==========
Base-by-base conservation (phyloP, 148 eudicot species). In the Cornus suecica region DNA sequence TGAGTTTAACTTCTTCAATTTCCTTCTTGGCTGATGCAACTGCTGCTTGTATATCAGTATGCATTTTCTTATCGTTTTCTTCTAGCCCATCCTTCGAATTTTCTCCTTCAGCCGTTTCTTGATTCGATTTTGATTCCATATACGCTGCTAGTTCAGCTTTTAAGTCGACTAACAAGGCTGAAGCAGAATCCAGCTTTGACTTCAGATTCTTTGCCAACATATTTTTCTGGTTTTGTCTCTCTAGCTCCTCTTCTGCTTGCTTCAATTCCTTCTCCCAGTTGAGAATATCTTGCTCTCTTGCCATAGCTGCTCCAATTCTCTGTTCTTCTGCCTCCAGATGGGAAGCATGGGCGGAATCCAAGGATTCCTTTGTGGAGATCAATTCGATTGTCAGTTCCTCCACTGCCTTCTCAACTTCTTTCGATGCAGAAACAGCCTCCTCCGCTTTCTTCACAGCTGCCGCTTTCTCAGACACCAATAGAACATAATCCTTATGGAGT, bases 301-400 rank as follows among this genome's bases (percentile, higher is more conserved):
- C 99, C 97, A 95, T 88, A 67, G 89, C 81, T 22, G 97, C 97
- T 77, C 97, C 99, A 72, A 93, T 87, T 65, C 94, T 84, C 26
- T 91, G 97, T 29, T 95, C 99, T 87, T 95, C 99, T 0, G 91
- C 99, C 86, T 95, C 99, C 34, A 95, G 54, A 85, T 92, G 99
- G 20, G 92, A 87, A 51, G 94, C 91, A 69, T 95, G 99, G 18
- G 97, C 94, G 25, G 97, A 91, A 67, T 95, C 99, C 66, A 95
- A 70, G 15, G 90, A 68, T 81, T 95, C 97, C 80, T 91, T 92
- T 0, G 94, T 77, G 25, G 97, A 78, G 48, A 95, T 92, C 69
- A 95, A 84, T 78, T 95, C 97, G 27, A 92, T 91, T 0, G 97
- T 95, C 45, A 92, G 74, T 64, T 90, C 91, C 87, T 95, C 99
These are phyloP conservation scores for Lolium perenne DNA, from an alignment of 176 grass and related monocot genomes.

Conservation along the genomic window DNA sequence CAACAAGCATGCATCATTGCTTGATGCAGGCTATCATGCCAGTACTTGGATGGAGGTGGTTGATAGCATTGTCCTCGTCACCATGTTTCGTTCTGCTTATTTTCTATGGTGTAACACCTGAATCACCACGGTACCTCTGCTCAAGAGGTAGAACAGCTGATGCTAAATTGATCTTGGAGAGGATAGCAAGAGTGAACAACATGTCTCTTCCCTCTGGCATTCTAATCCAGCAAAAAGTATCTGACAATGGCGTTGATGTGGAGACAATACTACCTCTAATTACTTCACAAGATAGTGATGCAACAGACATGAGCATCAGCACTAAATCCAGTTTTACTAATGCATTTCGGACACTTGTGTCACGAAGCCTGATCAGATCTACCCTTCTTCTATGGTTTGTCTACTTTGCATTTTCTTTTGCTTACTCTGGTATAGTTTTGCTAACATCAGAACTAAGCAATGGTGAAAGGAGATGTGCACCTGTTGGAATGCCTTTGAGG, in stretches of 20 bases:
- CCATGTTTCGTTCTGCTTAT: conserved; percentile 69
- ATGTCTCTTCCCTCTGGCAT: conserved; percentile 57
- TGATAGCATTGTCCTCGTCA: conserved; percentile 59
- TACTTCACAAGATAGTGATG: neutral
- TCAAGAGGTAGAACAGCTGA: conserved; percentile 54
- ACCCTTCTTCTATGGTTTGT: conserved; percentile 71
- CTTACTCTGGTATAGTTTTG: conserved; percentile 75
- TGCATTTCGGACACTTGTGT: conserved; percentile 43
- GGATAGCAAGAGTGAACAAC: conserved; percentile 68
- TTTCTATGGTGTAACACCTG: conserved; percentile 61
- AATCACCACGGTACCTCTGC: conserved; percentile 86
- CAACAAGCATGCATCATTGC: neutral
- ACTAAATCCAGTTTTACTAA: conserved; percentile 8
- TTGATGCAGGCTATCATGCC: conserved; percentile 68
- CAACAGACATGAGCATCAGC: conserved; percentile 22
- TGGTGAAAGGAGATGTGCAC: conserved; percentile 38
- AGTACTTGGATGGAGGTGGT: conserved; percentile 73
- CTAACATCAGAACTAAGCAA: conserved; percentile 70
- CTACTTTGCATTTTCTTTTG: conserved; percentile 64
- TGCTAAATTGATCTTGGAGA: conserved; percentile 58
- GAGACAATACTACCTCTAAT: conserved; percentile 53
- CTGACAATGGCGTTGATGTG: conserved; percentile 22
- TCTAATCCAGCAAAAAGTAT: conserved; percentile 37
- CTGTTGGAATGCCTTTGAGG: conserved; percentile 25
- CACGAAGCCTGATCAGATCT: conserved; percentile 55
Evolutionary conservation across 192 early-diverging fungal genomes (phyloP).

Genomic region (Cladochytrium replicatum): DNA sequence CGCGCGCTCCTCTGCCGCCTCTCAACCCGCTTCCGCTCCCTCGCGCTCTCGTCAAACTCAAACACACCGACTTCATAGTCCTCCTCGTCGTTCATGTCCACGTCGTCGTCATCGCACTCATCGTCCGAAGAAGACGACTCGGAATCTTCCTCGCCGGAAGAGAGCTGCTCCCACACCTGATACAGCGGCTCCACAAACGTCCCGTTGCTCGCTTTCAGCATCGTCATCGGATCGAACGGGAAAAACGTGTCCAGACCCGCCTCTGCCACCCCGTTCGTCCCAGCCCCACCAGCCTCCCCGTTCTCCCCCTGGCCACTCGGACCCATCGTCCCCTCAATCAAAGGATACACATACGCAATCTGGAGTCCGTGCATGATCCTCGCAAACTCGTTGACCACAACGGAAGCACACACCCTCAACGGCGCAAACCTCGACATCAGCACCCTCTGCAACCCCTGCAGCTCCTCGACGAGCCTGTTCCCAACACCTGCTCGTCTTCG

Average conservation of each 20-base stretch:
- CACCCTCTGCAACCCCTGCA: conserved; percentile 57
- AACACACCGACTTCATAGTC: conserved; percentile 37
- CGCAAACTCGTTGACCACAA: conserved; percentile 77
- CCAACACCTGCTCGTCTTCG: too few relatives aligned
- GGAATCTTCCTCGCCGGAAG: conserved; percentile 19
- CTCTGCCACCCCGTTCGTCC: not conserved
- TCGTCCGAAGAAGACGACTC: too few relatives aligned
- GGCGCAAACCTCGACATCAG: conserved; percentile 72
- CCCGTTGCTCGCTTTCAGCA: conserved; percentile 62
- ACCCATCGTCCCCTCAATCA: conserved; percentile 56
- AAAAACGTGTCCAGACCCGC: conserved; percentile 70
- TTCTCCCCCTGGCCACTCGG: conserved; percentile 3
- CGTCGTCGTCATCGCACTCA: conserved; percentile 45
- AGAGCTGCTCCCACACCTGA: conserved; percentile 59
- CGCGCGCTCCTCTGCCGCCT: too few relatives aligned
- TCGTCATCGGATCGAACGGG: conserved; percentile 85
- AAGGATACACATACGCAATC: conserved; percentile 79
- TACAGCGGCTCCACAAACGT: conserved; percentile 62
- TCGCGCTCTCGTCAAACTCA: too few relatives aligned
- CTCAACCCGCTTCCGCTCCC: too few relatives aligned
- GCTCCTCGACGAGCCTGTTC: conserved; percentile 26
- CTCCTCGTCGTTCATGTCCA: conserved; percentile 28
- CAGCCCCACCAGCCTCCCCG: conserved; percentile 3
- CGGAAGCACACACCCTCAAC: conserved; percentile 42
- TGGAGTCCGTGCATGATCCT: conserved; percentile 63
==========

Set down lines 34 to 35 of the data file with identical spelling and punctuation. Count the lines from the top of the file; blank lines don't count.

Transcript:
- GAGACAATACTACCTCTAAT: conserved; percentile 53
- CTGACAATGGCGTTGATGTG: conserved; percentile 22